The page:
The 4 pedal arrangement in the cars original launch guise was because it was equiped with an electro -hydraulic clutch built in to the top of the gear knob and it was expected drivers could then left foot brake to advantage, I seem to remember it was Ronnie who didn't like doing this and needed a brake pedal in the usual place, like all these early systems (Colin Chapman was always keen on these mechanised cluch/gearchange ideas ) it was not a success and discarded, the car gradually reverted back to being more like a 72, in fact I seem to remember 72/9 was built AFTER the 76's !

#38 Megatron

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Posted 24 June 2004 - 09:42

I think the feeling was that the 76 was almost as quick as the 72number whatever at the time but had a load of problems. It came down to as qucik with probelms or as quick with no problems.

#39 Megatron

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Posted 24 June 2004 - 09:43

What are they gonna do for Marlboro on the historics? Stick "Yarhbrough" on the car and hire Cale to drive it?

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#40 Twin Window

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Posted 24 June 2004 - 09:48

Originally posted by RTH
...it was equiped with an electro -hydraulic clutch built in to the top of the gear knob...


Ah yes, just like the NSU Ro 80 - talk about a car too far ahead of it's time! Trick semi-automatic gearchange and a Wankel engine!

TW

#41 RTH

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Posted 24 June 2004 - 10:06

Originally posted by Twin Window


Ah yes, just like the NSU Ro 80 - talk about a car too far ahead of it's time! Trick semi-automatic gearchange and a Wankel engine!

TW

Quite right, I remember driving one in '73 it was extraordinary, in fact if you look at one now the styling could be current.

Good though I believe the Mazda RX8 is , it still can only manage 18 mpg in real world driving and needs a litre of oil every other tank fill up - 30 years later !

#42 petefenelon

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Posted 24 June 2004 - 11:17

Originally posted by Megatron
I think the feeling was that the 76 was almost as quick as the 72number whatever at the time but had a load of problems. It came down to as qucik with probelms or as quick with no problems.


One of the problems was that the 76 was meant to be a "lighter 72" - inevitably the 72 had grown a bit warty over the years and was somewhat over its ideal fighting weight by '74 - but when it appeared it was something like 100lbs heavier, wasn't it?

#43 Vitesse2

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Posted 24 June 2004 - 11:41

A previous discussion of the Lotus 76 ....

http://forums.atlasf...&threadid=38836

:)

#44 Geza Sury

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Posted 24 June 2004 - 11:47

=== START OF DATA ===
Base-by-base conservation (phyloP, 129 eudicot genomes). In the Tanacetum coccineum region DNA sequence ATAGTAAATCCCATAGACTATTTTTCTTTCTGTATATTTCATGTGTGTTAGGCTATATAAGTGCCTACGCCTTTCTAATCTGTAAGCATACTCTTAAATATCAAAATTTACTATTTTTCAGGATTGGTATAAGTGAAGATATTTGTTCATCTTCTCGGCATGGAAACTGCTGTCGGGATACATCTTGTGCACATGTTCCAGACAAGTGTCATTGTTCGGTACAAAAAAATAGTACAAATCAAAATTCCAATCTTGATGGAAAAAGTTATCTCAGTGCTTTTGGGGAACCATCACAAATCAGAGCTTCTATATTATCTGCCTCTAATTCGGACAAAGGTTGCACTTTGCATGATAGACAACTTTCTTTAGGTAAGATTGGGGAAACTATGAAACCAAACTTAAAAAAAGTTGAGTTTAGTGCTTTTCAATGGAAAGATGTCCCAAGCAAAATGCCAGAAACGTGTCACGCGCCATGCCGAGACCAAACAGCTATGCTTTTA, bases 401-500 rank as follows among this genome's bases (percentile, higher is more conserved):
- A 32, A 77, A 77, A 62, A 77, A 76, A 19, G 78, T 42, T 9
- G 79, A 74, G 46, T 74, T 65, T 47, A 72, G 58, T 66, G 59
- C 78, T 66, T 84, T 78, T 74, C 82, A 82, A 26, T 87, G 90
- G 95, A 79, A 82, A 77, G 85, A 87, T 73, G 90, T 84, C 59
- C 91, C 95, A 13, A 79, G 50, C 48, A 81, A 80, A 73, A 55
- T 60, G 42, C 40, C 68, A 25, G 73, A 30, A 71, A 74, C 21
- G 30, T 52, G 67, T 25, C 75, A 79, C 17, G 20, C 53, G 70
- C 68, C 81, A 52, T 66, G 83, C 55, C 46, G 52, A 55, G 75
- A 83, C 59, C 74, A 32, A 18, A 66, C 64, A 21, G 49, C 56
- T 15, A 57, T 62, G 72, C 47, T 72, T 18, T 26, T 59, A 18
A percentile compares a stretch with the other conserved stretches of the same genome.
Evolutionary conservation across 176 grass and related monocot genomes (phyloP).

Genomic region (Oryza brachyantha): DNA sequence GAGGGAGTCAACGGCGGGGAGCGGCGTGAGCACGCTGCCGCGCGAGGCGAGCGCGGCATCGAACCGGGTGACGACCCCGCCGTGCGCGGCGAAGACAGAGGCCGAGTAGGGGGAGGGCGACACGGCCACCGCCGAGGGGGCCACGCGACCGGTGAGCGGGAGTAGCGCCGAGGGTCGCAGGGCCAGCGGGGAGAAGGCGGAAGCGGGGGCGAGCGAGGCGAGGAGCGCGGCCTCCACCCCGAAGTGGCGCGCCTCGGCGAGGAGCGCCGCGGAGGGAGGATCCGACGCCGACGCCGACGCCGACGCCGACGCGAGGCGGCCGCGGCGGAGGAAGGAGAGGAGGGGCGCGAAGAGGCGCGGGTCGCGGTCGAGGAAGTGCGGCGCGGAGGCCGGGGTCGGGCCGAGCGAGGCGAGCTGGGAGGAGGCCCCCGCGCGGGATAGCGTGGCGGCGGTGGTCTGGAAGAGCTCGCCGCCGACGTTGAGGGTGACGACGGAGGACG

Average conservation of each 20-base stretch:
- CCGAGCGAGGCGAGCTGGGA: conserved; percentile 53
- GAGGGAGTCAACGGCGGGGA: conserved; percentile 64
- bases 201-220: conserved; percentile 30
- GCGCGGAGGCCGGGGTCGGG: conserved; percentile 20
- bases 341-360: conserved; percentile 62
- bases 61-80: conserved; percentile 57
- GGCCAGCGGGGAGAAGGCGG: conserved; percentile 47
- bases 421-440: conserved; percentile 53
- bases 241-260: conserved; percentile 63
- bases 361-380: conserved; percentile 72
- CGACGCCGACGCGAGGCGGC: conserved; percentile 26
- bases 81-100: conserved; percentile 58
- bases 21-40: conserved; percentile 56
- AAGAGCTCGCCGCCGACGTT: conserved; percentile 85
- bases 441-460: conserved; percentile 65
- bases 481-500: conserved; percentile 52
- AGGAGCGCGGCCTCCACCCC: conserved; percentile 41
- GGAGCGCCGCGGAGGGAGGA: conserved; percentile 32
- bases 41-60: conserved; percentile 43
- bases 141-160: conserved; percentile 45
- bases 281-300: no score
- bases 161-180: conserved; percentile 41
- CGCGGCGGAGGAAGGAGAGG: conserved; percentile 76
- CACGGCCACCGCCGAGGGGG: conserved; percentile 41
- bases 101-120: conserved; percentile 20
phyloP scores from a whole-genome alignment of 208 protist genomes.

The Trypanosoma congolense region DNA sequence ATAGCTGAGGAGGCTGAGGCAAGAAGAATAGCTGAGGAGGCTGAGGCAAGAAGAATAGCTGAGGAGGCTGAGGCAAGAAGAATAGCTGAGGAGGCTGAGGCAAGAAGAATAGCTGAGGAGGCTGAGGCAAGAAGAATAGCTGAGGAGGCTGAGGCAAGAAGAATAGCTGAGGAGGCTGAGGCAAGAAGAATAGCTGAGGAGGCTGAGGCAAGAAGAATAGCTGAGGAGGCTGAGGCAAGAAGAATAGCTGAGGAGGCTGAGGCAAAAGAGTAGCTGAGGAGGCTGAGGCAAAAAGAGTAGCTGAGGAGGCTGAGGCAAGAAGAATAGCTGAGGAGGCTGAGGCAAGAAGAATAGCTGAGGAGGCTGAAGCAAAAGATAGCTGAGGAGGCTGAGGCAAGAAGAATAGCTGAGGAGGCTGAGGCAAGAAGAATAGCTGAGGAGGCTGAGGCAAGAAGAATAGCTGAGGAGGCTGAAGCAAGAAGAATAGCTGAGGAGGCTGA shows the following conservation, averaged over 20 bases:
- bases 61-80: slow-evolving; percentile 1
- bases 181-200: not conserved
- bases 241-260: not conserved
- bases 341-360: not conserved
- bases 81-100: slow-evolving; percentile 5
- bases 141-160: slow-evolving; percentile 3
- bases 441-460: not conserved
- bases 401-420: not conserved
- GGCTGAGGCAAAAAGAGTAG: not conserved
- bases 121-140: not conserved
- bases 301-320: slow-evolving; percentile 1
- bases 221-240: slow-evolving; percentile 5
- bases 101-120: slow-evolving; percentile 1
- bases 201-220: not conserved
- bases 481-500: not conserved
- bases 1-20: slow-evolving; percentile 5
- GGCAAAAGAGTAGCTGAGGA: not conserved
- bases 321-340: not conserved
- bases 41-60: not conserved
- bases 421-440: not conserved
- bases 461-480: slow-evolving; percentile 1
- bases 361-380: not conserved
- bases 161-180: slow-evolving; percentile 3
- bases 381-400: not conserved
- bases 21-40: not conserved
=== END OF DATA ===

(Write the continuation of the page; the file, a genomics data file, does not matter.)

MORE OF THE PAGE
Is this the same car? (Picture posted originally in this thread.)

#45 RTH

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Posted 24 June 2004 - 12:12

Looks very much like it, its definitely a 76 at the Goodwood hillclimb in a Ronnie look-a-like helmet

#46 Twin Window

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Posted 24 June 2004 - 12:27

Both the 76s made still exist; one in the UK and one in the States. The UK one is the first chassis and was used by Peterson and Schenken retiring on every occasion. I suspect that will be the Goodwood one. The US one was used by only by Ickx, except for the '74 German GP where ironically Peterson took it to 4th. That was the only GP finish for a 76, never mind points! I reckon that'll be the one in Montreal. Which one it was that I photographed at Brands I have no idea, just that it was the spare for Mad Ronald.

And yes - what a huge difference it makes when the driver actually fits in the car and wears a half-decent replica of the original driver's helmet.

TW

#47 Geza Sury

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Posted 24 June 2004 - 12:40

Originally posted by Twin Window
Both the 76s made still exist; one in the UK and one in the States. The UK one is the first chassis and was used by Peterson and Schenken retiring on every occasion. I suspect that will be the Goodwood one. The US one was used by only by Ickx, except for the '74 German GP where ironically Peterson took it to 4th. That was the only GP finish for a 76, never mind points!

Spot on, TW. Just take a look at those two links: Lotus 76/1 JPS9, Lotus 76/2 JPS10

#48 Rob Ryder

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Posted 24 June 2004 - 12:55

TW
The spare at Brands carrying No.31 would be the second chassis (a.k.a. JPS10 :rolleyes: :down: :rolleyes: )

#49 Ruairidh

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Posted 24 June 2004 - 13:30

Originally posted by petefenelon


One of the problems was that the 76 was meant to be a "lighter 72" - inevitably the 72 had grown a bit warty over the years and was somewhat over its ideal fighting weight by '74 - but when it appeared it was something like 100lbs heavier, wasn't it?


Yes.

Despite its lack of success, I still have a lot of affection for this car, am I the only one who thinks it was, in its original form, very pretty?

#50 Twin Window

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Posted 24 June 2004 - 13:36

Originally posted by Rob Ryder
TW
The spare at Brands carrying No.31 would be the second chassis (a.k.a. JPS10 :rolleyes: :down: :rolleyes: )


Ah, thank you Rob. I take it the thumbs-down mean you didn't like the car!

TW